The Tweet That Dishonored Turkey

Conceptions of honor and honorable behavior in Turkey clearly don’t include attitudes toward disabled people. This has been witnessed incessantly in the media and in daily life by the experiences of disabled people and their treatment by society, by their government, and now by a notorious tweet. (For a laundry list of despicable behaviors, see the posts under the category ‘Disabled’ on this blog.)

The shameful tweet was sent to member of parliament Safak Pavey, an accomplished young woman who gave up a top position at the UN to return to Turkey and run for parliament to better serve her country. Last year she was awarded the US State Department’s International Women of Courage Award. She is also disabled, having lost an arm and a leg in a train accident, and wears prostheses. The tweet was sent out of the blue last month by Melik Birgin, a member of the Malatya AKP Youth Wing Executive Management Committee. (click here) The two had never met.

The tweet: “God has taken one of your legs and you still haven’t woken up from the sleep of blasphemy. What obstinacy!”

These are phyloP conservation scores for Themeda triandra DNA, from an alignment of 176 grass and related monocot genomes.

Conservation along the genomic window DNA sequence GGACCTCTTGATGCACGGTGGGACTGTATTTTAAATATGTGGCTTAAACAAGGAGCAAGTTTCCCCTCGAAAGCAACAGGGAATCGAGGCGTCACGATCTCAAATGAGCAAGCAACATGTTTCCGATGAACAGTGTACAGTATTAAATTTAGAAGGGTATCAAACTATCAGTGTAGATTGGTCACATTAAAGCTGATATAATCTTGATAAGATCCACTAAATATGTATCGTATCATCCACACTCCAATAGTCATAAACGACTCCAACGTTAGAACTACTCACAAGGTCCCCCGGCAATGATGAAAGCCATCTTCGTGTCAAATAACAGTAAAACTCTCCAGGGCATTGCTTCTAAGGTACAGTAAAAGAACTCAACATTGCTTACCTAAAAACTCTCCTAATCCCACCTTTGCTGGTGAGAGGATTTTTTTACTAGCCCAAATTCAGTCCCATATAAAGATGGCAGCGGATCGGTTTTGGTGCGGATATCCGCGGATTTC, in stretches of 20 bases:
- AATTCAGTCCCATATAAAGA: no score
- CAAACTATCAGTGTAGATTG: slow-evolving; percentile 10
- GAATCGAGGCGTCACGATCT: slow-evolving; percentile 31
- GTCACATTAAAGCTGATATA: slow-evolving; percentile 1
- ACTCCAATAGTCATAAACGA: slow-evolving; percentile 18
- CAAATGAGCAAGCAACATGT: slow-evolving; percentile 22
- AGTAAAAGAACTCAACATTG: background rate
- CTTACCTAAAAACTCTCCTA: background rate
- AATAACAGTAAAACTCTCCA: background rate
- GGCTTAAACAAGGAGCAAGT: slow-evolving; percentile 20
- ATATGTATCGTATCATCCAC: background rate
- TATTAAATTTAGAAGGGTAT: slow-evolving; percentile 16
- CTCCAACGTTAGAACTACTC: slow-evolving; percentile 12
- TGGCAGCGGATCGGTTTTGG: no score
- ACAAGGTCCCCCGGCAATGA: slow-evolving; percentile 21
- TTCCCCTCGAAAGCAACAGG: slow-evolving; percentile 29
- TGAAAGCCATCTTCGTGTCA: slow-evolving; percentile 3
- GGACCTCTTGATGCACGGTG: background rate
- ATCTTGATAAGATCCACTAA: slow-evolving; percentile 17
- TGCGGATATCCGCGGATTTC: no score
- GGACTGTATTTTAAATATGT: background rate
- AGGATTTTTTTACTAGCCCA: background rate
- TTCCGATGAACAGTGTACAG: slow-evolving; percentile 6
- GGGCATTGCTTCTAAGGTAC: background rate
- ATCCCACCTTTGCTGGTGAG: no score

Pavey wrote a letter to the Prime Minister, asking for Birgin to be removed from his post, and from which I quote:

…The boldness with which this person, whom I have  never met, could claim that I am blasphemous and that God has punished me with my disability, can only be due to the social acceptance that he believes this idea receives. Only social support could  allow Mr. Birgin  to be so  arrogant as to threaten imagined divine sins with bodily punishments…

I learned from your public announcements that you are planning to apply to the UN for a ban on hate speech against Islam and Islamophobia. But if you do not act upon the hate-filled discriminatory  tweet of a local member of your party, you will have failed your moral duty for the most vulnerable and silent majority, the 12,5 million disabled citizens of Turkey, many of whom have been victimised in myriad ways by crimes against their humanity. I will be led to believe  that you are only sensitive toward victims of hate crimes whose identities reflect the interests of you and your followers, and not hate crimes against anyone else.